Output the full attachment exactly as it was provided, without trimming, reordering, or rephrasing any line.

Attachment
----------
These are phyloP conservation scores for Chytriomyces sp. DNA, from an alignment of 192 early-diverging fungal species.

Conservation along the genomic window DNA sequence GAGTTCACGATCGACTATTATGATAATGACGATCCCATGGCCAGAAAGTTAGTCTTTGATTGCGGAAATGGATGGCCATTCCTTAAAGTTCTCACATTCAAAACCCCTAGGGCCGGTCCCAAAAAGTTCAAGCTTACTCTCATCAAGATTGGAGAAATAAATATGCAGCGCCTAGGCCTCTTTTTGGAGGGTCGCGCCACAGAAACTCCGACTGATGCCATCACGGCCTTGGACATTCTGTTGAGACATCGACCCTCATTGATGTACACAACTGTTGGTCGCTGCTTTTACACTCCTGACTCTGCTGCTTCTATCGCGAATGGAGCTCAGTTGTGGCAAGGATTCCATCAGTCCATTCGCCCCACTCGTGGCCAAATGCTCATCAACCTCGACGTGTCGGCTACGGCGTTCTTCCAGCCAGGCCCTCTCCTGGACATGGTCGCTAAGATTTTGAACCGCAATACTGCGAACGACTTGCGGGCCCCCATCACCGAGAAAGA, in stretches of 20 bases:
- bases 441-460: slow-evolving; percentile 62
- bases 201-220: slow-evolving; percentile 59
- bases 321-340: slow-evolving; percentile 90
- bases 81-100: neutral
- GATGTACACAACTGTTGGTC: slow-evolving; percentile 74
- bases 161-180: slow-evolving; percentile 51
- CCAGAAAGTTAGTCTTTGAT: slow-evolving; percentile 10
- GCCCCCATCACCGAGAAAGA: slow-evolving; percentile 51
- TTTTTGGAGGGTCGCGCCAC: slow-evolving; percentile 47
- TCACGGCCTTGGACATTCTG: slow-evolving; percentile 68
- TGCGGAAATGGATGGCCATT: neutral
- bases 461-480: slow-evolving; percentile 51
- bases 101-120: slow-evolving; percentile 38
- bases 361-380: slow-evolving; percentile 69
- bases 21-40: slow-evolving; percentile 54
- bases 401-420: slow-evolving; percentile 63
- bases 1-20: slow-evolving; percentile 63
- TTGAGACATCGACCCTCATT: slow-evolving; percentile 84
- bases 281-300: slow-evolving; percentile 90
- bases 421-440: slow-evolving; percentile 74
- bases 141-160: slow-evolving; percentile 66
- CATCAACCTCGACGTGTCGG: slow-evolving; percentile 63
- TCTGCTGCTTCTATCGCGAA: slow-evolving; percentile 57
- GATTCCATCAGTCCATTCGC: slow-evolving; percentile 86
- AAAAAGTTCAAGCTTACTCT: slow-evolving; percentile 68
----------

These are phyloP conservation scores for Chytriomyces sp. DNA, from an alignment of 192 early-diverging fungal species.

Conservation along the genomic window DNA sequence GAGTTCACGATCGACTATTATGATAATGACGATCCCATGGCCAGAAAGTTAGTCTTTGATTGCGGAAATGGATGGCCATTCCTTAAAGTTCTCACATTCAAAACCCCTAGGGCCGGTCCCAAAAAGTTCAAGCTTACTCTCATCAAGATTGGAGAAATAAATATGCAGCGCCTAGGCCTCTTTTTGGAGGGTCGCGCCACAGAAACTCCGACTGATGCCATCACGGCCTTGGACATTCTGTTGAGACATCGACCCTCATTGATGTACACAACTGTTGGTCGCTGCTTTTACACTCCTGACTCTGCTGCTTCTATCGCGAATGGAGCTCAGTTGTGGCAAGGATTCCATCAGTCCATTCGCCCCACTCGTGGCCAAATGCTCATCAACCTCGACGTGTCGGCTACGGCGTTCTTCCAGCCAGGCCCTCTCCTGGACATGGTCGCTAAGATTTTGAACCGCAATACTGCGAACGACTTGCGGGCCCCCATCACCGAGAAAGA, in stretches of 20 bases:
- bases 441-460: slow-evolving; percentile 62
- bases 201-220: slow-evolving; percentile 59
- bases 321-340: slow-evolving; percentile 90
- bases 81-100: neutral
- GATGTACACAACTGTTGGTC: slow-evolving; percentile 74
- bases 161-180: slow-evolving; percentile 51
- CCAGAAAGTTAGTCTTTGAT: slow-evolving; percentile 10
- GCCCCCATCACCGAGAAAGA: slow-evolving; percentile 51
- TTTTTGGAGGGTCGCGCCAC: slow-evolving; percentile 47
- TCACGGCCTTGGACATTCTG: slow-evolving; percentile 68
- TGCGGAAATGGATGGCCATT: neutral
- bases 461-480: slow-evolving; percentile 51
- bases 101-120: slow-evolving; percentile 38
- bases 361-380: slow-evolving; percentile 69
- bases 21-40: slow-evolving; percentile 54
- bases 401-420: slow-evolving; percentile 63
- bases 1-20: slow-evolving; percentile 63
- TTGAGACATCGACCCTCATT: slow-evolving; percentile 84
- bases 281-300: slow-evolving; percentile 90
- bases 421-440: slow-evolving; percentile 74
- bases 141-160: slow-evolving; percentile 66
- CATCAACCTCGACGTGTCGG: slow-evolving; percentile 63
- TCTGCTGCTTCTATCGCGAA: slow-evolving; percentile 57
- GATTCCATCAGTCCATTCGC: slow-evolving; percentile 86
- AAAAAGTTCAAGCTTACTCT: slow-evolving; percentile 68